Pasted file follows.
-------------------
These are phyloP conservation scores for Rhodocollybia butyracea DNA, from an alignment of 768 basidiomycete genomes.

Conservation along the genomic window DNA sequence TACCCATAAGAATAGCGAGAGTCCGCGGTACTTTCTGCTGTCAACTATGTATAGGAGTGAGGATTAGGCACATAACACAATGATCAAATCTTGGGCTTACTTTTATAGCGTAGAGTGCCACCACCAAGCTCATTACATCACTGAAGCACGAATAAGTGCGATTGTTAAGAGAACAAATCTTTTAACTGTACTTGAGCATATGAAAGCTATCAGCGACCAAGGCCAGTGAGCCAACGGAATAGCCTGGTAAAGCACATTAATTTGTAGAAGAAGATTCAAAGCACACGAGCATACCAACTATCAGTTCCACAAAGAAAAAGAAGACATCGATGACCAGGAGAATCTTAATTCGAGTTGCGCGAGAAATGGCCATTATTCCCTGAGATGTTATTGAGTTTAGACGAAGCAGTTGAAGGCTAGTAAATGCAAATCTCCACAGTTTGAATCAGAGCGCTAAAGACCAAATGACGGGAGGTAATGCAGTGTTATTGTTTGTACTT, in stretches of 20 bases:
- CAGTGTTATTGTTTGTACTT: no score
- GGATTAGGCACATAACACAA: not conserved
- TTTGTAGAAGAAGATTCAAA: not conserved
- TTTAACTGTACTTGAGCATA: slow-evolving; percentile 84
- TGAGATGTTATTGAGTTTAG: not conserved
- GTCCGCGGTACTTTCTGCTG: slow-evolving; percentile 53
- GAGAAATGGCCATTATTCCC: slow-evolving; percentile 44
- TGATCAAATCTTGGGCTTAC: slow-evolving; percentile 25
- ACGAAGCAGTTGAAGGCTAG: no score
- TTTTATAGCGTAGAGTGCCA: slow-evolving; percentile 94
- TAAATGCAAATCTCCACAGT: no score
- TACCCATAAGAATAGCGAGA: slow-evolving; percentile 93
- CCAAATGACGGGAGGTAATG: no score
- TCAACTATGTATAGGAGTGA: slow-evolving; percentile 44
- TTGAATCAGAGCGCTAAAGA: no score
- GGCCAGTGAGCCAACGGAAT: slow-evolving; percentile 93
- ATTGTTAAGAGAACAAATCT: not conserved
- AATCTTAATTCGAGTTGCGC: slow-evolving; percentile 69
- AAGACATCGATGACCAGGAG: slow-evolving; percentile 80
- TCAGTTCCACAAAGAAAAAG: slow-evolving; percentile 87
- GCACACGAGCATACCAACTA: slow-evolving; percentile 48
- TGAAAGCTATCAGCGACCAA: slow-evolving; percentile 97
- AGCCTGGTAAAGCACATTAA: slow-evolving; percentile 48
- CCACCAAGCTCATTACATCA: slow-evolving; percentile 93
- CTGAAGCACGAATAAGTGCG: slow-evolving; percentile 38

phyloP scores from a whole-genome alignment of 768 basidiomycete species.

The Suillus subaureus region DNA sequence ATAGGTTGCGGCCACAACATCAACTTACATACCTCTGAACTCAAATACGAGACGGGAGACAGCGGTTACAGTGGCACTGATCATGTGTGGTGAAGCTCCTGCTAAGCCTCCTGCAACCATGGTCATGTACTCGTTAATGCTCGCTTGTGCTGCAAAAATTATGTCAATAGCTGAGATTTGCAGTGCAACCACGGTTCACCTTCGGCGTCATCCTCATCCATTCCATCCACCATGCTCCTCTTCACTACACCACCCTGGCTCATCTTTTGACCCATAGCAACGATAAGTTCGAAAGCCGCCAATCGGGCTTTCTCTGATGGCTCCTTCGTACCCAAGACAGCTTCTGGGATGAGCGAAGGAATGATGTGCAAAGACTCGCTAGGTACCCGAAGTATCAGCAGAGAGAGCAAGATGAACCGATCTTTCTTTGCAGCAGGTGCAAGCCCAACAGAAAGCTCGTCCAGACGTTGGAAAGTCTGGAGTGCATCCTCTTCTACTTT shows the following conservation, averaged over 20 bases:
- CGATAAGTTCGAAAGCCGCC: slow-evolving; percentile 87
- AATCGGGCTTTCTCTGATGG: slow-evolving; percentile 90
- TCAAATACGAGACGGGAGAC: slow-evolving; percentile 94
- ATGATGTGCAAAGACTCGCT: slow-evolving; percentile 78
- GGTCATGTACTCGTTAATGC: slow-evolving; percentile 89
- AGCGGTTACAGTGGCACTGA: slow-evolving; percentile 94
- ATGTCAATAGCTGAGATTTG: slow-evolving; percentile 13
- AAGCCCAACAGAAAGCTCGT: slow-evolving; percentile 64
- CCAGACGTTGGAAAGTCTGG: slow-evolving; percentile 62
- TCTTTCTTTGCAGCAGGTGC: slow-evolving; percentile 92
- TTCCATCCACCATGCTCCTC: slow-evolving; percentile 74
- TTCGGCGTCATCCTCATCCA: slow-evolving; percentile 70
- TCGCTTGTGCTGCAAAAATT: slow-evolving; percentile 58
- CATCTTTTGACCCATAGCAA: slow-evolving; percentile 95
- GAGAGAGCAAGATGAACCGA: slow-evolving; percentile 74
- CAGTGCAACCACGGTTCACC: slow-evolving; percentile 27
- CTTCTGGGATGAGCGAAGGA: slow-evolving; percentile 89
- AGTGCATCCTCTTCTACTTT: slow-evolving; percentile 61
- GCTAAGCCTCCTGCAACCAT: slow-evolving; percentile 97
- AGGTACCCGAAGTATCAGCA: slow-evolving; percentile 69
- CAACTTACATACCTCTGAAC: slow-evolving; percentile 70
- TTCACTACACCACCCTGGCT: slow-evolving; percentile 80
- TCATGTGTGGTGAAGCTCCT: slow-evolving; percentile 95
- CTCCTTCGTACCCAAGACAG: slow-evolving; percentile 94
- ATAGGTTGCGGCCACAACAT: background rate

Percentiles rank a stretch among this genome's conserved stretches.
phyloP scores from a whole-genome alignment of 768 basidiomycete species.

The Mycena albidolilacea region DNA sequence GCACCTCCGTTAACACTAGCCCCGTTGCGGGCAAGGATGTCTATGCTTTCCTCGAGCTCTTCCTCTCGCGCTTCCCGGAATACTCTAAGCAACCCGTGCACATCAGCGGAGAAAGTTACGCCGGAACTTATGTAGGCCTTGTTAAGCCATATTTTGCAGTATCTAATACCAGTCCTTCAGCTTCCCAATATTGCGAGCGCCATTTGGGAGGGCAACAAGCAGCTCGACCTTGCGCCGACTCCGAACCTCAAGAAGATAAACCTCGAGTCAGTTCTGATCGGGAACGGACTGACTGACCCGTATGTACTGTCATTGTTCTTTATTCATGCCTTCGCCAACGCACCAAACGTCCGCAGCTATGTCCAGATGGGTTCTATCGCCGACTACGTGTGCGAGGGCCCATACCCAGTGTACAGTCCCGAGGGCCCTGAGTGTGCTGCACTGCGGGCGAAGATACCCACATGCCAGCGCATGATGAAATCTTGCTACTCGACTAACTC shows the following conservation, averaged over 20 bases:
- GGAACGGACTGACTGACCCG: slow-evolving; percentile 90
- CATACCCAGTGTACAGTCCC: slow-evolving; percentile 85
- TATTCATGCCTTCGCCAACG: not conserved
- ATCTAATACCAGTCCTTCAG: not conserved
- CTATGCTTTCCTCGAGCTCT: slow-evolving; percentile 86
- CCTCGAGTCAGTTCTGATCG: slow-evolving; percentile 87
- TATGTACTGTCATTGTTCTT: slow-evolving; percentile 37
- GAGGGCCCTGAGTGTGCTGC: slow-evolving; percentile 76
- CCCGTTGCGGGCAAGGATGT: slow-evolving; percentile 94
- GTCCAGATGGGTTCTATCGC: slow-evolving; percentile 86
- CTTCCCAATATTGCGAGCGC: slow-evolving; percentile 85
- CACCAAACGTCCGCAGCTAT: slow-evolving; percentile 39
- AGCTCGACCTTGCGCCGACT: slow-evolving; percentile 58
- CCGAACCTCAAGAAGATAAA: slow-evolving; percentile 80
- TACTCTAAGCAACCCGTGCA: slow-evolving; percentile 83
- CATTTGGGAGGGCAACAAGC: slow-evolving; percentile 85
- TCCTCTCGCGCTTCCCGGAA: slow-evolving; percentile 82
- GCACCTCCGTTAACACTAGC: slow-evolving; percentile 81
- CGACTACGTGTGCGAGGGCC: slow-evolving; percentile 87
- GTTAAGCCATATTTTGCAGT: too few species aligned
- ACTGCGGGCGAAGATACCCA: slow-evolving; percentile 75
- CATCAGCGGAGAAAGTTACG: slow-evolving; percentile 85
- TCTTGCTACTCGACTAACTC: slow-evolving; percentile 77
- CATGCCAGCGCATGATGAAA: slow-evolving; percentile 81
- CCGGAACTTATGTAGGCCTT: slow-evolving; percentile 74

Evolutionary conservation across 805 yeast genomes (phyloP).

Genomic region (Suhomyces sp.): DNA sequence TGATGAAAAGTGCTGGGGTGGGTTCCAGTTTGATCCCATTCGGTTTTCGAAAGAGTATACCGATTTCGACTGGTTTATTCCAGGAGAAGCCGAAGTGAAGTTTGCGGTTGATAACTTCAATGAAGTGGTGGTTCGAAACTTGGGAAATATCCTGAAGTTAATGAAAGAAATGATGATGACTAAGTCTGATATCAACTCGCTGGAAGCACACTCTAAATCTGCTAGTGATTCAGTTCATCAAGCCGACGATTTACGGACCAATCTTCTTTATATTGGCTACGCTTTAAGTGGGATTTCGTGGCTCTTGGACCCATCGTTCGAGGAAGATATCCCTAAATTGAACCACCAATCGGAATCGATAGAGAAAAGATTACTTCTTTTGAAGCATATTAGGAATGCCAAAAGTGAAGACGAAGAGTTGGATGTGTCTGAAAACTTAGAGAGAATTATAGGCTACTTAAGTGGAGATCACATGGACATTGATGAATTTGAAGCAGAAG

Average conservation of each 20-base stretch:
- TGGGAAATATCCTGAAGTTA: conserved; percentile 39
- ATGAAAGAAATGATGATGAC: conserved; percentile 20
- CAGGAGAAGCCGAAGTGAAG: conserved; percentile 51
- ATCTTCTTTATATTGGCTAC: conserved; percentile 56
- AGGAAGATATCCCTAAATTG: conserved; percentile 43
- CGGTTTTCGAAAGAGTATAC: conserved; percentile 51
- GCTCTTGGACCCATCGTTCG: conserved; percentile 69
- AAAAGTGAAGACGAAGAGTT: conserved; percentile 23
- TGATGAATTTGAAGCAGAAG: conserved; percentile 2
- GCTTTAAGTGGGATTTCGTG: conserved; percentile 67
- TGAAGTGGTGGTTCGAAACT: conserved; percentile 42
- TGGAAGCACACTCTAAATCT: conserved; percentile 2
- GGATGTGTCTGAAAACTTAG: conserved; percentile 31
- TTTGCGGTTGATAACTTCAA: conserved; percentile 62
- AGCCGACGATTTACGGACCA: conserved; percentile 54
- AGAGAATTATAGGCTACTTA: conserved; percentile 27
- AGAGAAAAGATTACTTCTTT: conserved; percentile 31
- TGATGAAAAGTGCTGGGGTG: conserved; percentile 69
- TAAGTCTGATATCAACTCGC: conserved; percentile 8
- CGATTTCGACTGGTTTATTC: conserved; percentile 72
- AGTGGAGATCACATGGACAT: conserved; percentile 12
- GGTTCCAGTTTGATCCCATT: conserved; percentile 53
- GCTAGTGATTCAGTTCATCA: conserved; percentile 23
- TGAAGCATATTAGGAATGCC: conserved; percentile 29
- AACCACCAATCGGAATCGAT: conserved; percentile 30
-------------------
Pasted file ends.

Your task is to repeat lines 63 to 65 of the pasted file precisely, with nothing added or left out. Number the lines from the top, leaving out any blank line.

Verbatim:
- CCTCGAGTCAGTTCTGATCG: slow-evolving; percentile 87
- TATGTACTGTCATTGTTCTT: slow-evolving; percentile 37
- GAGGGCCCTGAGTGTGCTGC: slow-evolving; percentile 76